Detergent extracts of canine pancreas rough microsomal membranes were depleted of either the signal recognition particle receptor (SR), which mediates the signal recognition particle (SRP)-dependent targeting of the ribosome/nascent chain complex to the membrane, or the signal sequence receptor (SSR), which has been proposed to function as a membrane bound receptor for the newly targeted nascent chain and/or as a component of a multi-protein translocation complex responsible for transfer of the nascent chain across the membrane. Depletion of the two components was performed by chromatography of detergent extracts on immunoaffinity supports. Detergent extracts lacking either SR or SSR were reconstituted and assayed for activity with respect to SR dependent elongation arrest release, nascent chain targeting, ribosome binding, secretory precursor translocation, and membrane protein integration. Depletion of SR resulted in the loss of elongation arrest release activity, nascent chain targeting, secretory protein translocation, and membrane protein integration, although ribosome binding was unaffected. Full activity was restored by addition of immunoaffinity purified SR before reconstitution of the detergent extract. Surprisingly, depletion of SSR was without effect on any of the assayed activities, indicating that SSR is either not required for translocation or is one of a family of functionally redundant components.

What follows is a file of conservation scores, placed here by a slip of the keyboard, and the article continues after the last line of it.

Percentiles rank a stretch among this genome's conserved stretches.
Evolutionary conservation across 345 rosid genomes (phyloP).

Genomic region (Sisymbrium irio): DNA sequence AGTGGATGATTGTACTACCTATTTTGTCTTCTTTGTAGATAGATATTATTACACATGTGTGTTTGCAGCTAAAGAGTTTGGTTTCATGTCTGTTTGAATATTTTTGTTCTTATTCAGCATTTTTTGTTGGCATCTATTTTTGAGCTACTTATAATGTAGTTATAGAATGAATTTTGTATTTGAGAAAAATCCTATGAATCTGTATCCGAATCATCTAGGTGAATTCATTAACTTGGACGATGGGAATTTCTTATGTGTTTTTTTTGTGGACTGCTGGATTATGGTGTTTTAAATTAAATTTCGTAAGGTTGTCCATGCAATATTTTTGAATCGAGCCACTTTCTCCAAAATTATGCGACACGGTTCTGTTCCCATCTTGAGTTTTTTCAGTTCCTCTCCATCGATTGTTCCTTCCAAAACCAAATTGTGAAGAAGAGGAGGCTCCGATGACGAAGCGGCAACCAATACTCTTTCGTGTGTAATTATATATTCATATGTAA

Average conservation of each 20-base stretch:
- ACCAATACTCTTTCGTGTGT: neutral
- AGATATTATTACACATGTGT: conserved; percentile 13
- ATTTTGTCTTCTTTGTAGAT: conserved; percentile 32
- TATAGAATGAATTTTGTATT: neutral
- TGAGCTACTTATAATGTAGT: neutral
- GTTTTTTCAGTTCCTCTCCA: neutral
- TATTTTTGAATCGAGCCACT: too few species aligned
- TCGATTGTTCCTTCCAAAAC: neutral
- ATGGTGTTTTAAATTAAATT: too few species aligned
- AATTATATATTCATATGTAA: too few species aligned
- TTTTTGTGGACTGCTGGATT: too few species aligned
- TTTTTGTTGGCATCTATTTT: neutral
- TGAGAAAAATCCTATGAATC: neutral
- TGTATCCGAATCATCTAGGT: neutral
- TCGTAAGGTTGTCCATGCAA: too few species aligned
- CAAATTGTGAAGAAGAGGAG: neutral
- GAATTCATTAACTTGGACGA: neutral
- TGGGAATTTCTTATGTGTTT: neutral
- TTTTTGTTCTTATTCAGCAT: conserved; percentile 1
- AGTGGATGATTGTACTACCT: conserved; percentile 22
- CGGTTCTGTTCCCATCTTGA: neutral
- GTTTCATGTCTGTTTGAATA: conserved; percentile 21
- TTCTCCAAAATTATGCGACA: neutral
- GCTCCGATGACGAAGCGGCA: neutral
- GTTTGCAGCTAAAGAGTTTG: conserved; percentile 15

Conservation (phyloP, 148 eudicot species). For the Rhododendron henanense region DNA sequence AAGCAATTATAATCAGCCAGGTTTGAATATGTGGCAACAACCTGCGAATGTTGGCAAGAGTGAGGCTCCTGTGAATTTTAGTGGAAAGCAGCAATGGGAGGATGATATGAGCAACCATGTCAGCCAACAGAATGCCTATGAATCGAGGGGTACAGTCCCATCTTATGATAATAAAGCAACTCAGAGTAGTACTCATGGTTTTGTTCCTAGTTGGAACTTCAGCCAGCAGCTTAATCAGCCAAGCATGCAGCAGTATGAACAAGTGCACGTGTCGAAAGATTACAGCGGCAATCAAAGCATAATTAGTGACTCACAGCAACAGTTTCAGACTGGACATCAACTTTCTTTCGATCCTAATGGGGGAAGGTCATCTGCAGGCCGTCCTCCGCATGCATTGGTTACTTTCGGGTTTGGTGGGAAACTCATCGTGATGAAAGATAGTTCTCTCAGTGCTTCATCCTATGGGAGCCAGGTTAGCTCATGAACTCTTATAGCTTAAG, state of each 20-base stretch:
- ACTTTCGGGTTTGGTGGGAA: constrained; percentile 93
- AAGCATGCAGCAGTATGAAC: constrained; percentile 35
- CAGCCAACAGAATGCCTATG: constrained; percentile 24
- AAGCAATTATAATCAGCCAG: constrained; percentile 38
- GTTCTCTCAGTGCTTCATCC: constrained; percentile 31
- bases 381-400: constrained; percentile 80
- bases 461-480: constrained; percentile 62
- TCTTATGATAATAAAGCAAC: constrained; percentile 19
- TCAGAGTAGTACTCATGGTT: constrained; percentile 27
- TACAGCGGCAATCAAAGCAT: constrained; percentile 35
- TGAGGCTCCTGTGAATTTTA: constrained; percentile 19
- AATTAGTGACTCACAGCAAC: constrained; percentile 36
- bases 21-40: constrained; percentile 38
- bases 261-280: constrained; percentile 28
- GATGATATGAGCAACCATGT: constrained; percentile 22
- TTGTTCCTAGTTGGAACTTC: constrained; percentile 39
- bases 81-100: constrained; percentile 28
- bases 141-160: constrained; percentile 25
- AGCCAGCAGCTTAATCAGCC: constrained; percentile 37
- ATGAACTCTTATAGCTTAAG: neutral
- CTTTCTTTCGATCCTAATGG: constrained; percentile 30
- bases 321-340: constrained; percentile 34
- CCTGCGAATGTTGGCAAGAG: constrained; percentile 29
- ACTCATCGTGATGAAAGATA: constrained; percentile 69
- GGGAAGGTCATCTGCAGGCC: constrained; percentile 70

The signal sequence receptor, unlike the signal recognition particle receptor, is not essential for protein translocation
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G Migliaccio, CV Nicchitta, G Blobel; The signal sequence receptor, unlike the signal recognition particle receptor, is not essential for protein translocation. J Cell Biol 1 April 1992; 117 (1): 15–25. doi: https://doi.org/10.1083/jcb.117.1.15
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